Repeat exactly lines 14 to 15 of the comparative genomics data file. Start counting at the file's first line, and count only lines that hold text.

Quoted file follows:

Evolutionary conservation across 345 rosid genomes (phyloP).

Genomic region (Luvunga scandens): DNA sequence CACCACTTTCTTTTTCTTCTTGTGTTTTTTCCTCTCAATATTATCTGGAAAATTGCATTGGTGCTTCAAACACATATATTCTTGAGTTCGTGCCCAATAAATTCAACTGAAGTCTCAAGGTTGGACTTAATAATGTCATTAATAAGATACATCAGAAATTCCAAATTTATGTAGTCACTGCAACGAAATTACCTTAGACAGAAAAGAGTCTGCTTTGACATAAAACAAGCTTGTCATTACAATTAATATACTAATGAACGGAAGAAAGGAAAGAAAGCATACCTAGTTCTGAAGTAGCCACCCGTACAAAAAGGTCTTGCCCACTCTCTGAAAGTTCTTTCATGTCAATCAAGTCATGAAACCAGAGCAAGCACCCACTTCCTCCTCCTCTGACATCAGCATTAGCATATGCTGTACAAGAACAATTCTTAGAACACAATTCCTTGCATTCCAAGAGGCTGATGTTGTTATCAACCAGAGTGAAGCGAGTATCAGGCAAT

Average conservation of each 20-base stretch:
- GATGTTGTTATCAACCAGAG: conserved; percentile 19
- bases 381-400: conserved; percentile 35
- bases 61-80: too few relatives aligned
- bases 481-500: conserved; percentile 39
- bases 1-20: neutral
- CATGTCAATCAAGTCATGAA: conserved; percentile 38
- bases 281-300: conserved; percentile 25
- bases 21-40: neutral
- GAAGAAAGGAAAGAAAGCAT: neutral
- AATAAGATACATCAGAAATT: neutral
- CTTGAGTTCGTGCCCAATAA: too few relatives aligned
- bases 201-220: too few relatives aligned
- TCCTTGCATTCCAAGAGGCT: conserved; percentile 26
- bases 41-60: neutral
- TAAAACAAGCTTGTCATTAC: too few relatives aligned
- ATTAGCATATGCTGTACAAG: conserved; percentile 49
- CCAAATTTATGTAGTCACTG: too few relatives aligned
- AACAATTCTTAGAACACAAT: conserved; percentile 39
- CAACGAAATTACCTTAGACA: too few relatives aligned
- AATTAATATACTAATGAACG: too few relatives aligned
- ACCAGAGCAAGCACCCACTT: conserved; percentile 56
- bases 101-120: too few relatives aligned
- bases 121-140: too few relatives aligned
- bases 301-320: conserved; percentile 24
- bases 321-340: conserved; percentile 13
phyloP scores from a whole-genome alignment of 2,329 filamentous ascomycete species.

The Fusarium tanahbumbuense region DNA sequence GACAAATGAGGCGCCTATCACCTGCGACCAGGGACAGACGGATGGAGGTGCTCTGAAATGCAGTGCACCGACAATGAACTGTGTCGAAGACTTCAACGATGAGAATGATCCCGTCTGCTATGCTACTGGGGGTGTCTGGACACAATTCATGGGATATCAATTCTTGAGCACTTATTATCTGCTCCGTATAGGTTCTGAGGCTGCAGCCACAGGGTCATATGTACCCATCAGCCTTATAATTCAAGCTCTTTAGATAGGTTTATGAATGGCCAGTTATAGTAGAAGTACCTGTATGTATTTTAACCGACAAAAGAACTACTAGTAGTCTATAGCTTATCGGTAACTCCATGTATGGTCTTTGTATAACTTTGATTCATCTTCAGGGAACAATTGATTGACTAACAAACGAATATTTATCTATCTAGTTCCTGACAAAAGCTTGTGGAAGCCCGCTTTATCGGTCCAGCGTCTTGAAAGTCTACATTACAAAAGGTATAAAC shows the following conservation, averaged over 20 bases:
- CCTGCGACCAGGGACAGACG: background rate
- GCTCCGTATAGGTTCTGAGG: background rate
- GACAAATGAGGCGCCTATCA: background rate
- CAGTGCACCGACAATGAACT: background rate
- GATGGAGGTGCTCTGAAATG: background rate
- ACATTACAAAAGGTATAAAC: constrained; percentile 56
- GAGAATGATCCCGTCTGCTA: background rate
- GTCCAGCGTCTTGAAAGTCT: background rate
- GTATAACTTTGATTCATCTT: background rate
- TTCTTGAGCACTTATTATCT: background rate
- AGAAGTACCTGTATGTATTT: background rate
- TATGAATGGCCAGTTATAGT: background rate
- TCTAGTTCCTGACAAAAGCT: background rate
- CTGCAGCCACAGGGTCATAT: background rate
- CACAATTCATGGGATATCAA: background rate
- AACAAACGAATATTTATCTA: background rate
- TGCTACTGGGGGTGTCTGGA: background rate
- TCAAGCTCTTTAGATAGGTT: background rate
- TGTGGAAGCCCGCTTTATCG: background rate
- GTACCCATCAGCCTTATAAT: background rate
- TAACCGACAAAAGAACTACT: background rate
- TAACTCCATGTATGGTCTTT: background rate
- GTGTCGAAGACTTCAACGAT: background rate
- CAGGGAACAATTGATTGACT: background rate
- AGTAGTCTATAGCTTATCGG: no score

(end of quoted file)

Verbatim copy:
- CTTGAGTTCGTGCCCAATAA: too few relatives aligned
- bases 201-220: too few relatives aligned